Cryptocurrency Exchange – An online platform that allows customers to buy or sell cryptocurrencies or digital currencies for other assets. These platforms function as a marketplace for cryptocurrency holders to discover fair pricing for their digital assets. They also serve as a secure distribution center for blockchain-based tokens and coins.
Dao (Decentralized Autonomous Organizations) – DAOs are commonly connoted with “decentralized LLCs,” and are basically a decentralized corporate-like structure whose membership is composed of a decentralized base of token holders. Often, a DAO’s rules are embedded into a smart contract, and often the community lives in online platforms like Discord.
Decentralized – Cryptocurrencies do not have a central computer or server that confirms transactions. They are “decentralized” – distributed across a network of several computer nodes.
DEX (Decentralized Exchange) – An exchange without a central authority, operating to facilitate peer-to-peer trading. Users retain full custody of their currencies, which remain distributed throughout the crypto network.
Emissions – The speed at which new tokens are created and distributed until maximum supply is reached. The emission rate of a token is usually higher in younger projects than more mature ones.
Exchange Wallet – A web-based wallet hosted by an exchange (like Bittrex) for all your crypto assets.
Fiat Currency – Fiat money is currency that a government has declared (by “fiat”) to be legal tender. The U.S. dollar, the euro, the Japanese yen, and the Mexican peso are examples of fiat currency. The value is derived from the relationship between supply and demand, rather than the value of material from which the fiat money is made. It can take the form of physical dollars or it can be represented electronically, such as with bank credit.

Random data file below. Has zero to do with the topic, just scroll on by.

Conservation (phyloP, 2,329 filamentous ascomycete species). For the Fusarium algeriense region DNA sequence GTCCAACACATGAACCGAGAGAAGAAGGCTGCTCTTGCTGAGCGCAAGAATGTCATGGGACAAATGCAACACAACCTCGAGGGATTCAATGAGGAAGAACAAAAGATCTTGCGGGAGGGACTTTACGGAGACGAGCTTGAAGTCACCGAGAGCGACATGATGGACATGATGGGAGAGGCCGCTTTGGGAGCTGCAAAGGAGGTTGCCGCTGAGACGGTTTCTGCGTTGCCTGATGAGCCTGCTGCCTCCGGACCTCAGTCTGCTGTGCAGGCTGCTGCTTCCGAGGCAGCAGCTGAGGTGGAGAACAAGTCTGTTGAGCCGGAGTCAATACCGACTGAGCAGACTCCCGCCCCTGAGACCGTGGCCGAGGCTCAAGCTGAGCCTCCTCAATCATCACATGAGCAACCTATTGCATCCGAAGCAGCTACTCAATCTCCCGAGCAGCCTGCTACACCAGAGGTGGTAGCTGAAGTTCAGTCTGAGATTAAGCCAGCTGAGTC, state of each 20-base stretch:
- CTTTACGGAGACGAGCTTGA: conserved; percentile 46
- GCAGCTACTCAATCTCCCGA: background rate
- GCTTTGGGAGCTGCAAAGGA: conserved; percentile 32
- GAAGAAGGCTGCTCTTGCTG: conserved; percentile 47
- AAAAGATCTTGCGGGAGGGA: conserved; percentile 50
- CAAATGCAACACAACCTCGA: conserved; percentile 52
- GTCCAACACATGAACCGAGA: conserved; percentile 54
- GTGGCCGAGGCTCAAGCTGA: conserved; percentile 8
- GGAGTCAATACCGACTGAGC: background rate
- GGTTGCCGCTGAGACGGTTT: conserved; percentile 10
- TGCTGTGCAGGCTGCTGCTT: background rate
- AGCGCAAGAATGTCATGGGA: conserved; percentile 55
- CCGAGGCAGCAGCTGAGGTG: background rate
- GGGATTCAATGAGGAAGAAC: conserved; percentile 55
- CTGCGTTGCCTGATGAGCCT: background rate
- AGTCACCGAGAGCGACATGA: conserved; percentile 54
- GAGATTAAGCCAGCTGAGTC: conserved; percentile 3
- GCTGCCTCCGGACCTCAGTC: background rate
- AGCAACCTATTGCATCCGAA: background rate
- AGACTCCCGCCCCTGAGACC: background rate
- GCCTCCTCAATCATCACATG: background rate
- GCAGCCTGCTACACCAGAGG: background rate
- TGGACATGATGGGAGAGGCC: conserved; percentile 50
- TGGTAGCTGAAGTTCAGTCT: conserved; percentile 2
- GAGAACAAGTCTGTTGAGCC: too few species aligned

Fork – A fork represents a change to the underlying programming protocol, or code, resulting in a split of the original blockchain into a new blockchain. There are multiple types of forks such as hard fork, soft fork, or accidental fork. A fork results in the creation of a new coin often due to competing philosophies or protocol upgrade.
FUD – “Fear, uncertainty and doubt.” It’s a common term in the crypto world to see someone spreading fear, uncertainty or doubt about a blockchain project.
Governance – When a project is focused on decentralization, the founding team creates a mechanism for the community to maintain and steward the project moving forward, usually relative to proposals and updates or emergency state changes. Governance tokens often need to be staked or collateralized to provide token owners with the right to vote or to create a proposal.
Harvest – Collecting rewards from liquidity pool mining or yield farming. These rewards commonly accrue in project dashboards and when claimed, go to your wallet.
Hash – A function created using an algorithm which converts letters and numbers.
Hardware Wallet – A small device that plugs into your USB port and generates an offline private key while displaying a public key to allow for crypto transfers.
HODL – When first used in an early bitcoin forum, it was supposed to be written as “hold” but was misspelled and since then has taken a life of its own. When the industry is going on a wild ride, it means to hang in there. It’s also a pretty common meme.
Know Your Customer (KYC) – A compliance process set by regulators to verify the identity of customers.
Liquidity – Often affected by the supply and demand of the particular token and exchange it is listed on, liquidity refers to how easily a token can be traded.